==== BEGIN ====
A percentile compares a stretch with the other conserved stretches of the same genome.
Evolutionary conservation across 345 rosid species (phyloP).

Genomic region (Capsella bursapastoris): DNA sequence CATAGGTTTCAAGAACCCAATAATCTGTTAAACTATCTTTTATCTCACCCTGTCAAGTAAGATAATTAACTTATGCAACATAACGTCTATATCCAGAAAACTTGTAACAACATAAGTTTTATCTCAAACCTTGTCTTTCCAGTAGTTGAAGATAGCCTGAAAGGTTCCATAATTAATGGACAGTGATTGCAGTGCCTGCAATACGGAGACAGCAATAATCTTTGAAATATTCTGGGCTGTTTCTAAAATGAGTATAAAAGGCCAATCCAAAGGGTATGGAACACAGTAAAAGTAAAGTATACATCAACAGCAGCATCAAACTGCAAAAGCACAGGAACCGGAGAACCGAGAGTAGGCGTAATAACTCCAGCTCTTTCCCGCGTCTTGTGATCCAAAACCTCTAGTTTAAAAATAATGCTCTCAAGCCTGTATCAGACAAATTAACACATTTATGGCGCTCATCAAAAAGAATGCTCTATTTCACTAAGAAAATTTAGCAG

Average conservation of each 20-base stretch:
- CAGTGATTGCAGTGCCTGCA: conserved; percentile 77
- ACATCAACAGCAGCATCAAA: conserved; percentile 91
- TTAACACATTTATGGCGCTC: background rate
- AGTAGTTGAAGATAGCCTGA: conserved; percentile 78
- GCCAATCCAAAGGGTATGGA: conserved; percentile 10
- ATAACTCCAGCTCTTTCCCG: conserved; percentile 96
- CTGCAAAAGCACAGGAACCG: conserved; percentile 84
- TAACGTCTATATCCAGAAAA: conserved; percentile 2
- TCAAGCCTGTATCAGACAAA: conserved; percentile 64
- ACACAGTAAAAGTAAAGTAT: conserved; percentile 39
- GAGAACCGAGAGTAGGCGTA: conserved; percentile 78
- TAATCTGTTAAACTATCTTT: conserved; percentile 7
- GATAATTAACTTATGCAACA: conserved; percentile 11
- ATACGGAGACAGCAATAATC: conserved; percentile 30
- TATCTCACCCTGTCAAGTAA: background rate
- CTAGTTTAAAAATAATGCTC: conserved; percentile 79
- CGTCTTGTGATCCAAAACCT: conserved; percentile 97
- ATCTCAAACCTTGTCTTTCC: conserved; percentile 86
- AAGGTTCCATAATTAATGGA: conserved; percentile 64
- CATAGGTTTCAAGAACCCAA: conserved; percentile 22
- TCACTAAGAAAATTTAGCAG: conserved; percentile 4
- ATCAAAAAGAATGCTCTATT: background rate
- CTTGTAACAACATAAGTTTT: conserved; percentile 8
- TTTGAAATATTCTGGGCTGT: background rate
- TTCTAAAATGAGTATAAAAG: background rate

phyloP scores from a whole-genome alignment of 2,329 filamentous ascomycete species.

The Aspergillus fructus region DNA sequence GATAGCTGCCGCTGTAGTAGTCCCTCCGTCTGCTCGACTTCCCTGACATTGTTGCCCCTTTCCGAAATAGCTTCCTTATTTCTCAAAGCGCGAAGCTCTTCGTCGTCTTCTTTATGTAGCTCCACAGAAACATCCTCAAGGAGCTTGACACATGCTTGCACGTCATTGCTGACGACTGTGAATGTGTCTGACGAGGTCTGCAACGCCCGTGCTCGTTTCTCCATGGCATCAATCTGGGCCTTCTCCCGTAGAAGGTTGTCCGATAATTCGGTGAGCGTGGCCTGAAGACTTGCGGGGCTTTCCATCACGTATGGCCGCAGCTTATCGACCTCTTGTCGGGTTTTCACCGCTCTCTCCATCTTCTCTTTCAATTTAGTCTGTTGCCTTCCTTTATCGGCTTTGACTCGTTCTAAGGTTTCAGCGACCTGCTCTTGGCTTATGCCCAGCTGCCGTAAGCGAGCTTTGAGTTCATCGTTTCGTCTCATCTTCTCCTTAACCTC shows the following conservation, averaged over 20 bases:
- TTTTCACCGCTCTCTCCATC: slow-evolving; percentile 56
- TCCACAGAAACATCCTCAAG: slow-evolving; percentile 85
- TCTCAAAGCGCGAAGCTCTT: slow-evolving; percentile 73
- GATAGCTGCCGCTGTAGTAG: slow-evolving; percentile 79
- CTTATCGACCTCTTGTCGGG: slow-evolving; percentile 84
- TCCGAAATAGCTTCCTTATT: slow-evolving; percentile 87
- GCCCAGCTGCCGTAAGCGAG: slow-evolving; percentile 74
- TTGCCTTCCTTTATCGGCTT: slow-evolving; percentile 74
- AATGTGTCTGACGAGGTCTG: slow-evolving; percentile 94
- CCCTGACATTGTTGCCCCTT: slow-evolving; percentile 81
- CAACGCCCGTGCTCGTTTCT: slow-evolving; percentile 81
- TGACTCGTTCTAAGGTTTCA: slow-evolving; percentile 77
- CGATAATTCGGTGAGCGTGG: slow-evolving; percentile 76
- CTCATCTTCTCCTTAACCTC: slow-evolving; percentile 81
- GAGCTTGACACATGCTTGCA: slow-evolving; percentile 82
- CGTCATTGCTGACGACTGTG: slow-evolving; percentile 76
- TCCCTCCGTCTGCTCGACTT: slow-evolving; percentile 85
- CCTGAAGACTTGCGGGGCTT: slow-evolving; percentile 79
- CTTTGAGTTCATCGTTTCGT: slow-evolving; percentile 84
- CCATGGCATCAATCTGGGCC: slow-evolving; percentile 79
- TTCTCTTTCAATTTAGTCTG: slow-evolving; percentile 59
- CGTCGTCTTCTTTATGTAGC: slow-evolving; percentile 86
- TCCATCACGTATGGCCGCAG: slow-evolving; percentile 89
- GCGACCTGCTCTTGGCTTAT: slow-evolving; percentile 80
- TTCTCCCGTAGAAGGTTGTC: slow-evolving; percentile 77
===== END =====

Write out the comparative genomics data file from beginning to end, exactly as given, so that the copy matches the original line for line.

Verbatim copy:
A percentile compares a stretch with the other conserved stretches of the same genome.
Evolutionary conservation across 345 rosid species (phyloP).

Genomic region (Capsella bursapastoris): DNA sequence CATAGGTTTCAAGAACCCAATAATCTGTTAAACTATCTTTTATCTCACCCTGTCAAGTAAGATAATTAACTTATGCAACATAACGTCTATATCCAGAAAACTTGTAACAACATAAGTTTTATCTCAAACCTTGTCTTTCCAGTAGTTGAAGATAGCCTGAAAGGTTCCATAATTAATGGACAGTGATTGCAGTGCCTGCAATACGGAGACAGCAATAATCTTTGAAATATTCTGGGCTGTTTCTAAAATGAGTATAAAAGGCCAATCCAAAGGGTATGGAACACAGTAAAAGTAAAGTATACATCAACAGCAGCATCAAACTGCAAAAGCACAGGAACCGGAGAACCGAGAGTAGGCGTAATAACTCCAGCTCTTTCCCGCGTCTTGTGATCCAAAACCTCTAGTTTAAAAATAATGCTCTCAAGCCTGTATCAGACAAATTAACACATTTATGGCGCTCATCAAAAAGAATGCTCTATTTCACTAAGAAAATTTAGCAG

Average conservation of each 20-base stretch:
- CAGTGATTGCAGTGCCTGCA: conserved; percentile 77
- ACATCAACAGCAGCATCAAA: conserved; percentile 91
- TTAACACATTTATGGCGCTC: background rate
- AGTAGTTGAAGATAGCCTGA: conserved; percentile 78
- GCCAATCCAAAGGGTATGGA: conserved; percentile 10
- ATAACTCCAGCTCTTTCCCG: conserved; percentile 96
- CTGCAAAAGCACAGGAACCG: conserved; percentile 84
- TAACGTCTATATCCAGAAAA: conserved; percentile 2
- TCAAGCCTGTATCAGACAAA: conserved; percentile 64
- ACACAGTAAAAGTAAAGTAT: conserved; percentile 39
- GAGAACCGAGAGTAGGCGTA: conserved; percentile 78
- TAATCTGTTAAACTATCTTT: conserved; percentile 7
- GATAATTAACTTATGCAACA: conserved; percentile 11
- ATACGGAGACAGCAATAATC: conserved; percentile 30
- TATCTCACCCTGTCAAGTAA: background rate
- CTAGTTTAAAAATAATGCTC: conserved; percentile 79
- CGTCTTGTGATCCAAAACCT: conserved; percentile 97
- ATCTCAAACCTTGTCTTTCC: conserved; percentile 86
- AAGGTTCCATAATTAATGGA: conserved; percentile 64
- CATAGGTTTCAAGAACCCAA: conserved; percentile 22
- TCACTAAGAAAATTTAGCAG: conserved; percentile 4
- ATCAAAAAGAATGCTCTATT: background rate
- CTTGTAACAACATAAGTTTT: conserved; percentile 8
- TTTGAAATATTCTGGGCTGT: background rate
- TTCTAAAATGAGTATAAAAG: background rate

phyloP scores from a whole-genome alignment of 2,329 filamentous ascomycete species.

The Aspergillus fructus region DNA sequence GATAGCTGCCGCTGTAGTAGTCCCTCCGTCTGCTCGACTTCCCTGACATTGTTGCCCCTTTCCGAAATAGCTTCCTTATTTCTCAAAGCGCGAAGCTCTTCGTCGTCTTCTTTATGTAGCTCCACAGAAACATCCTCAAGGAGCTTGACACATGCTTGCACGTCATTGCTGACGACTGTGAATGTGTCTGACGAGGTCTGCAACGCCCGTGCTCGTTTCTCCATGGCATCAATCTGGGCCTTCTCCCGTAGAAGGTTGTCCGATAATTCGGTGAGCGTGGCCTGAAGACTTGCGGGGCTTTCCATCACGTATGGCCGCAGCTTATCGACCTCTTGTCGGGTTTTCACCGCTCTCTCCATCTTCTCTTTCAATTTAGTCTGTTGCCTTCCTTTATCGGCTTTGACTCGTTCTAAGGTTTCAGCGACCTGCTCTTGGCTTATGCCCAGCTGCCGTAAGCGAGCTTTGAGTTCATCGTTTCGTCTCATCTTCTCCTTAACCTC shows the following conservation, averaged over 20 bases:
- TTTTCACCGCTCTCTCCATC: slow-evolving; percentile 56
- TCCACAGAAACATCCTCAAG: slow-evolving; percentile 85
- TCTCAAAGCGCGAAGCTCTT: slow-evolving; percentile 73
- GATAGCTGCCGCTGTAGTAG: slow-evolving; percentile 79
- CTTATCGACCTCTTGTCGGG: slow-evolving; percentile 84
- TCCGAAATAGCTTCCTTATT: slow-evolving; percentile 87
- GCCCAGCTGCCGTAAGCGAG: slow-evolving; percentile 74
- TTGCCTTCCTTTATCGGCTT: slow-evolving; percentile 74
- AATGTGTCTGACGAGGTCTG: slow-evolving; percentile 94
- CCCTGACATTGTTGCCCCTT: slow-evolving; percentile 81
- CAACGCCCGTGCTCGTTTCT: slow-evolving; percentile 81
- TGACTCGTTCTAAGGTTTCA: slow-evolving; percentile 77
- CGATAATTCGGTGAGCGTGG: slow-evolving; percentile 76
- CTCATCTTCTCCTTAACCTC: slow-evolving; percentile 81
- GAGCTTGACACATGCTTGCA: slow-evolving; percentile 82
- CGTCATTGCTGACGACTGTG: slow-evolving; percentile 76
- TCCCTCCGTCTGCTCGACTT: slow-evolving; percentile 85
- CCTGAAGACTTGCGGGGCTT: slow-evolving; percentile 79
- CTTTGAGTTCATCGTTTCGT: slow-evolving; percentile 84
- CCATGGCATCAATCTGGGCC: slow-evolving; percentile 79
- TTCTCTTTCAATTTAGTCTG: slow-evolving; percentile 59
- CGTCGTCTTCTTTATGTAGC: slow-evolving; percentile 86
- TCCATCACGTATGGCCGCAG: slow-evolving; percentile 89
- GCGACCTGCTCTTGGCTTAT: slow-evolving; percentile 80
- TTCTCCCGTAGAAGGTTGTC: slow-evolving; percentile 77